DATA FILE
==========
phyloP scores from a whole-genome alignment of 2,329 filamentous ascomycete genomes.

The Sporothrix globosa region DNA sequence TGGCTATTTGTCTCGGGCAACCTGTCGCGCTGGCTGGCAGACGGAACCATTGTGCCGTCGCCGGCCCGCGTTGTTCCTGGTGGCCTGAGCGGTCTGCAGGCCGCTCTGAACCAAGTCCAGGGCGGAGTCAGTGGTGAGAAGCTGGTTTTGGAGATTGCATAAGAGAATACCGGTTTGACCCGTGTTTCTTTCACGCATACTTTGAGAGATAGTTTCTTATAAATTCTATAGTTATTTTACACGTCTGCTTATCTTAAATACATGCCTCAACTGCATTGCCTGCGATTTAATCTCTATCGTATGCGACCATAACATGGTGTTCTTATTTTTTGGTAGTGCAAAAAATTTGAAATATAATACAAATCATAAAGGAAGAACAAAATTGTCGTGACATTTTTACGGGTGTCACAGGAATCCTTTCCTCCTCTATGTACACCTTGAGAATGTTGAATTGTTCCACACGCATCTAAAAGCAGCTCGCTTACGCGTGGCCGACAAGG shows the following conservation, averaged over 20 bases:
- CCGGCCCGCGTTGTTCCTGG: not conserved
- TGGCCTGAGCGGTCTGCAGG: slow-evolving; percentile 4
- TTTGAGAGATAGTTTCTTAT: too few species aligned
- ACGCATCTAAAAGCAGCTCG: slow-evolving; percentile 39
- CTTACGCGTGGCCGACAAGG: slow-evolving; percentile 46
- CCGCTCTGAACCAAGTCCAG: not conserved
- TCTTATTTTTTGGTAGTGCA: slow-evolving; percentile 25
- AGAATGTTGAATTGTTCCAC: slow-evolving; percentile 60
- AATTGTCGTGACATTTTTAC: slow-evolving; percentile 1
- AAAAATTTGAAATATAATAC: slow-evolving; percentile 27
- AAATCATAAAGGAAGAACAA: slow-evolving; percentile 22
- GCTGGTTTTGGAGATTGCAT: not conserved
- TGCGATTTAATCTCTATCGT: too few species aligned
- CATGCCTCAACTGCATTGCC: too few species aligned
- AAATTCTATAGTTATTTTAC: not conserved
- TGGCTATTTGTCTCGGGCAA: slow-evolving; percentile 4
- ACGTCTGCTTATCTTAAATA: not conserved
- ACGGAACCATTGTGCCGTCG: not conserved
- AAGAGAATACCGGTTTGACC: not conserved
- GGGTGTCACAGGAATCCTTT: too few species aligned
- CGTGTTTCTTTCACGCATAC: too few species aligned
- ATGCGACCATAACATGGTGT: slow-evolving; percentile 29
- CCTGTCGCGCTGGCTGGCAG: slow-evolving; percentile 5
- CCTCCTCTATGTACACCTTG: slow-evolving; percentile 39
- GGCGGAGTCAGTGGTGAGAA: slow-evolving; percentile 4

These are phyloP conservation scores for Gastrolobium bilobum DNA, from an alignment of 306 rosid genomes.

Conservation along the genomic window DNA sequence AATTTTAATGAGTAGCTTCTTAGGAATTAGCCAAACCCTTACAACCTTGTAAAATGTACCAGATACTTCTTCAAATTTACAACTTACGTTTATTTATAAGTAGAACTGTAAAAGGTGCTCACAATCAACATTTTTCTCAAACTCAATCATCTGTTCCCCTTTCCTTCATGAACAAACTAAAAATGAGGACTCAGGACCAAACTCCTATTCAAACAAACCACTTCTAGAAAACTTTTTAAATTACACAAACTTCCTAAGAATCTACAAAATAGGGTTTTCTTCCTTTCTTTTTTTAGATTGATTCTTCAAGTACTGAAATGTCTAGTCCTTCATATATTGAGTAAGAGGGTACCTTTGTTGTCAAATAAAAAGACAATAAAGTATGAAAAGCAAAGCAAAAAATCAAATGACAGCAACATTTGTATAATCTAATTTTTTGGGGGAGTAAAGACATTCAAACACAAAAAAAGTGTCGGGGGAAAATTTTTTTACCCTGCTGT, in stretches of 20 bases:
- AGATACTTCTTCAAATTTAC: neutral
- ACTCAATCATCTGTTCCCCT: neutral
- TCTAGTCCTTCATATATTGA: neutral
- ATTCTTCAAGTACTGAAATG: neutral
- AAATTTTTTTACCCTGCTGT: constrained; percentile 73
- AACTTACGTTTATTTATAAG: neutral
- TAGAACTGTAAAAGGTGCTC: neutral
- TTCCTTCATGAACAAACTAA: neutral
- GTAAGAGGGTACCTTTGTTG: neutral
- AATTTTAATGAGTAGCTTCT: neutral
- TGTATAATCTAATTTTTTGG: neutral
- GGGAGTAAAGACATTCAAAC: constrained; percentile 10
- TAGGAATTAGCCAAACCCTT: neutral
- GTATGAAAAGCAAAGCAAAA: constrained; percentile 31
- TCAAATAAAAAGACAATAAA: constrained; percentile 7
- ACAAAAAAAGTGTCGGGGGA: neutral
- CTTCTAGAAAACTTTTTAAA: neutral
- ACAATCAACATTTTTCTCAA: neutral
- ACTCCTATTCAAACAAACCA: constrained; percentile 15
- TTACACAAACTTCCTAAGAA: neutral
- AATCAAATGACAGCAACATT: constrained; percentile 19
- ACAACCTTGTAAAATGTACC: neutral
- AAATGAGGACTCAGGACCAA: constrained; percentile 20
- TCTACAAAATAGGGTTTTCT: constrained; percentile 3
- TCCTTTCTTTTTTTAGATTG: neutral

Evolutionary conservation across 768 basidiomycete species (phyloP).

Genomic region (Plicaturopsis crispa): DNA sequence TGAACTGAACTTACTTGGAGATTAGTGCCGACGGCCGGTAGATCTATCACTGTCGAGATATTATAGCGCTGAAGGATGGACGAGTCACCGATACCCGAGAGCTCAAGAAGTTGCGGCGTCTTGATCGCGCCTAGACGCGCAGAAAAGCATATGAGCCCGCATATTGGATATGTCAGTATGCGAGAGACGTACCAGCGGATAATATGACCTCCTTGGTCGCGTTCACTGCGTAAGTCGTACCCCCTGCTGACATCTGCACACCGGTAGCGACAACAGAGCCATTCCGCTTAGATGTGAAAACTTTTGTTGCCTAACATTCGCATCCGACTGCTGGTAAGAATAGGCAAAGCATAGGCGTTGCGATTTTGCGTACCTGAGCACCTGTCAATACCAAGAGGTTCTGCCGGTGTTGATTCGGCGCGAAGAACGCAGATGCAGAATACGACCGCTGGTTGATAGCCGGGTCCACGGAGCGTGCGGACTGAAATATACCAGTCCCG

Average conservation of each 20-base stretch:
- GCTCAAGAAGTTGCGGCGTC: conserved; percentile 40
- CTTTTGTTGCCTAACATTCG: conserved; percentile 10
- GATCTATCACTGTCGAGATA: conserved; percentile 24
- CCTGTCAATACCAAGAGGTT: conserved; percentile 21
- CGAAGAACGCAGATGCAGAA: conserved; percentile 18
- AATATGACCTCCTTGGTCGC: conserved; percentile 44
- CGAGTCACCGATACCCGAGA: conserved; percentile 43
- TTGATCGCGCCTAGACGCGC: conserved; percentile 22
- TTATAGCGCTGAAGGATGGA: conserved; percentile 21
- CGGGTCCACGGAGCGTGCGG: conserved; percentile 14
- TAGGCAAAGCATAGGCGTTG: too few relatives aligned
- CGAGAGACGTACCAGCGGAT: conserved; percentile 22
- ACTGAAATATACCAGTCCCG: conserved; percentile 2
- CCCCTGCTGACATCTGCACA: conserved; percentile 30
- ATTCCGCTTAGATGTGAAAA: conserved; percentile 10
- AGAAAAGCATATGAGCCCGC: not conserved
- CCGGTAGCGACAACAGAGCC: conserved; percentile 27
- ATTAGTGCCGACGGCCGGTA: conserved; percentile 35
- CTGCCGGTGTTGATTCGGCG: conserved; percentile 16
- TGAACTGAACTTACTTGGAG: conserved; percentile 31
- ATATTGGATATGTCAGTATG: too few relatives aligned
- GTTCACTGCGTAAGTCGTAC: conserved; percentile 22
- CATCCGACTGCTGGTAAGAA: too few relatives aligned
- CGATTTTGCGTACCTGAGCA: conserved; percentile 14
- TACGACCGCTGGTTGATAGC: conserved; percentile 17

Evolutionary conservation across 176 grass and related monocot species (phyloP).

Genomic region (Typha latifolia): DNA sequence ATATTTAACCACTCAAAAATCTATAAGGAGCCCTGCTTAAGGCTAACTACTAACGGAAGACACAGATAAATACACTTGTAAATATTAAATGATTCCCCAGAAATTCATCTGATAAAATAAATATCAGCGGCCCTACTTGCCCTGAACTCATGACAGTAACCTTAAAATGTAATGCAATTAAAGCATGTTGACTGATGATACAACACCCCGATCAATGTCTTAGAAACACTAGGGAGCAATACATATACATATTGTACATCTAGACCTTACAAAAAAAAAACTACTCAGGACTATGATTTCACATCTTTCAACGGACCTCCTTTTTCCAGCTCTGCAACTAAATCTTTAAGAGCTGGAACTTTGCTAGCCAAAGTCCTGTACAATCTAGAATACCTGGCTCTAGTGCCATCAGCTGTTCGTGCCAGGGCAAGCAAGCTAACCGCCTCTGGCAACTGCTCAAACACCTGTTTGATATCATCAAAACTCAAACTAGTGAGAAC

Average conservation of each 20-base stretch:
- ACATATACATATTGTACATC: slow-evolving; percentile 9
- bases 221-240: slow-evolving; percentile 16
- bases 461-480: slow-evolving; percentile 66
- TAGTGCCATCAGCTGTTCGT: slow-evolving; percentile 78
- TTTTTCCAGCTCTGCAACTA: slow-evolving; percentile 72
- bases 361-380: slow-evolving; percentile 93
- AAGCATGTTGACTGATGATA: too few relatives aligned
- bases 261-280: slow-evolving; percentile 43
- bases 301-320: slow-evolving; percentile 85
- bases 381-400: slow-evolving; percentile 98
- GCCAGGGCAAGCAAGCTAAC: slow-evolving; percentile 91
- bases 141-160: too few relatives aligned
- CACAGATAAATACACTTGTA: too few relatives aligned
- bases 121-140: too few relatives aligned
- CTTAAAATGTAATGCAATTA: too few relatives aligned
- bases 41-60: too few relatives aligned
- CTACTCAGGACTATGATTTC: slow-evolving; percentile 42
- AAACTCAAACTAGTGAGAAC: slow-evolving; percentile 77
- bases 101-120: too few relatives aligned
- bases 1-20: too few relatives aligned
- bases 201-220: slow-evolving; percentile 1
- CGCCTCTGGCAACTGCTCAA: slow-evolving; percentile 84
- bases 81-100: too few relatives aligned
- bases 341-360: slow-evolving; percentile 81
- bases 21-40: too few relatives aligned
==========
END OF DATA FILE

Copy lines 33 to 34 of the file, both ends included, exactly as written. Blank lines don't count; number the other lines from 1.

- ATTCTTCAAGTACTGAAATG: neutral
- AAATTTTTTTACCCTGCTGT: constrained; percentile 73